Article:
Once you’ve picked your hook, all you need to do in your custom code is “add_action(‘hook_name’,’custom_function’);” and you can place your personalized content in that exact position within the WooCommerce Cart Block.

Enjoy!

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WooCommerce: Set Product Upsells Programmatically

Looking to boost your WooCommerce store’s average order value?

Upsells are a powerful tool, but manually entering them via the Edit Product page can be tedious.

This tutorial dives into the world of programmatic WooCommerce product upsells, empowering you to leverage code for a dynamic and data-driven upsell strategy.

In under 5 lines of PHP, we’ll guide you through the process of setting up upsells using code, unlocking greater control and personalization for a seamless customer experience that maximizes your sales potential. Enjoy!

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WooCommerce: Remove Second Item When Item Removed From Cart

This approach might be relevant for specific promotional offers (e.g. BOGO) or custom coded product bundles. In this case, you may want to remove a second item from the cart – programmatically – once a product is removed.

Of course, a relationship is needed between the two cart items via custom cart item meta data (for example, the “bundled” item will need to specify the ID of the “base” product in the cart within some custom cart item meta, so that we can “listen” to its removal).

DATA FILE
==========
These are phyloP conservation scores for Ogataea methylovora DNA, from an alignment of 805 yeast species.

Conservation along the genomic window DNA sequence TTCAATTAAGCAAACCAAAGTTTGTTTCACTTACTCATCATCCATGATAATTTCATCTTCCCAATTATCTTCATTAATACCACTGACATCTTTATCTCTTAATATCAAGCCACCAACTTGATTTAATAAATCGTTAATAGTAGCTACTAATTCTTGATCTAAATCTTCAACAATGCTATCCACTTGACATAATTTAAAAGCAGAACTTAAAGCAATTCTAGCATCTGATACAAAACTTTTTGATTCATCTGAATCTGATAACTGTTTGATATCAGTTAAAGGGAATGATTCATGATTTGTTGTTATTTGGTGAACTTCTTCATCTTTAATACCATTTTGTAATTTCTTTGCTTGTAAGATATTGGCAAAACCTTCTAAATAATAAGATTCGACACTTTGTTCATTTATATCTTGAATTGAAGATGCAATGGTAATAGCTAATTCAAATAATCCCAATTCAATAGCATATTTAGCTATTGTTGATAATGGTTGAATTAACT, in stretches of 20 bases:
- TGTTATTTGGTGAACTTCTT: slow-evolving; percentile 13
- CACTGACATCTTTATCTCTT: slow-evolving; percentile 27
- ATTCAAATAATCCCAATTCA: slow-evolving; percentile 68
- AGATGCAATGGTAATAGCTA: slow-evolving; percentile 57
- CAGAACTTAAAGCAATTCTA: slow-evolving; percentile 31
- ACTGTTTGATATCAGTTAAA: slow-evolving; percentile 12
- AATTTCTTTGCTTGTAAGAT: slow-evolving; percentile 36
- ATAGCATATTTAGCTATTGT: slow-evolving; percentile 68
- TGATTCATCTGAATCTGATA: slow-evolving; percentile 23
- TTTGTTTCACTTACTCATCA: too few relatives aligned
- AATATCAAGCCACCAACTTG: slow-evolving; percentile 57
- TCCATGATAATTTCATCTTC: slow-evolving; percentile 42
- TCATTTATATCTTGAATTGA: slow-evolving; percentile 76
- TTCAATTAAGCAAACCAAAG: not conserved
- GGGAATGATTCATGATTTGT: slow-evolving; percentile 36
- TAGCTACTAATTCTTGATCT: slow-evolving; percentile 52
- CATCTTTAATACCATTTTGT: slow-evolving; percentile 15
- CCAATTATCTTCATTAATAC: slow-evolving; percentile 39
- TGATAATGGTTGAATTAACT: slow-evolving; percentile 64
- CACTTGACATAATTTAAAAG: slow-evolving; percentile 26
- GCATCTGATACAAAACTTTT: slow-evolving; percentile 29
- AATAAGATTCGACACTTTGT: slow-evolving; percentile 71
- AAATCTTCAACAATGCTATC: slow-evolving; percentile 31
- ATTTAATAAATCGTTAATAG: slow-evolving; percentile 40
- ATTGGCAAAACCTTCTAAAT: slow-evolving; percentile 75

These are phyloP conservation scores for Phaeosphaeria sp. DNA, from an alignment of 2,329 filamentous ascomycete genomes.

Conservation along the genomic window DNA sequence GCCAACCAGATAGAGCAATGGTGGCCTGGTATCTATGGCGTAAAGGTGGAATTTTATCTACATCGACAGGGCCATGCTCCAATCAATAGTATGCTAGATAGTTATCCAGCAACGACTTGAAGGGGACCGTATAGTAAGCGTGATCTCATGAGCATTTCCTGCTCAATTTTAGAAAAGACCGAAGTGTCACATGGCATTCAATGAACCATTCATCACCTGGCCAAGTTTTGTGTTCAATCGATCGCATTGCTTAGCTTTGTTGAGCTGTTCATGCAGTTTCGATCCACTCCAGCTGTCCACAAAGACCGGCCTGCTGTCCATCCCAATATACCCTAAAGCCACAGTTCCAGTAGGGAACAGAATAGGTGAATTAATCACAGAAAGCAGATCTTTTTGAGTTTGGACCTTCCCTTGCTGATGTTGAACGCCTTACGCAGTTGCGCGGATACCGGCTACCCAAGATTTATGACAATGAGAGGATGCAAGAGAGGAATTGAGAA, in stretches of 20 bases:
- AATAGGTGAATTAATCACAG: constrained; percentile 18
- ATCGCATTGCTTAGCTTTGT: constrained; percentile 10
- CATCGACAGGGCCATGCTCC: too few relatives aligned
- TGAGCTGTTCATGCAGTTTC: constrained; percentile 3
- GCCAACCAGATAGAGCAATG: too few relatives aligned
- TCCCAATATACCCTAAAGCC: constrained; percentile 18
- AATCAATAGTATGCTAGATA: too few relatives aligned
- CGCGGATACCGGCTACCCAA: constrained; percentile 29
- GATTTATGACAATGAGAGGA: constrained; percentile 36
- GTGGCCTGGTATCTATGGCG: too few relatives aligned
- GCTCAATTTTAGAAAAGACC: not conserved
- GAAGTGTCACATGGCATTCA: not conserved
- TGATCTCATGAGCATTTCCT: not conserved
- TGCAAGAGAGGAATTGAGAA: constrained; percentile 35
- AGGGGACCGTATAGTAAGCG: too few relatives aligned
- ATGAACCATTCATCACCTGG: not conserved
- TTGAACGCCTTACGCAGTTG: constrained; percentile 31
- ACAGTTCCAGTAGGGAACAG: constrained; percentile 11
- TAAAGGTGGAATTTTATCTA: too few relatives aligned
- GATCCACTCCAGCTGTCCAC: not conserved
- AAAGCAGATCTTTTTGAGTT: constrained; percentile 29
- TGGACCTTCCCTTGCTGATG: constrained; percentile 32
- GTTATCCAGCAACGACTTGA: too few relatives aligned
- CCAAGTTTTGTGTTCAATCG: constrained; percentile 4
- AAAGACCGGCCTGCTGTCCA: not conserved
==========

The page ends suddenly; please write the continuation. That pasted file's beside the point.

Alternatively, you can check if a pair of product IDs are in the cart, and if one of them is removed, we’ll automatically remove the other – this is the case study we’ll go through today as it’s much easier.

Enjoy!

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WooCommerce: Deposit Payment @ Order Pay Page

In WooCommerce, the order pay page is a specific webpage a customer lands on to complete payment for an order. It’s typically used for manual orders.

When a store admin creates an order in the WooCommerce backend, the system generates a unique URL for the order pay page. This link can then be shared with the customer via email or other means, allowing them to submit payment.

The question is – what if we want the customer to pay a deposit / first installment / partial payment on the Order Pay page (say the order total is $999, and you want them to pay $111 only)?

Well, we could use a URL parameter – if that’s present and the value is lower than the order total, we can “filter” the order total and let the customer pay whatever amount. Let’s see how it’s done!

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WooCommerce: Add Content To “New Account” Welcome Email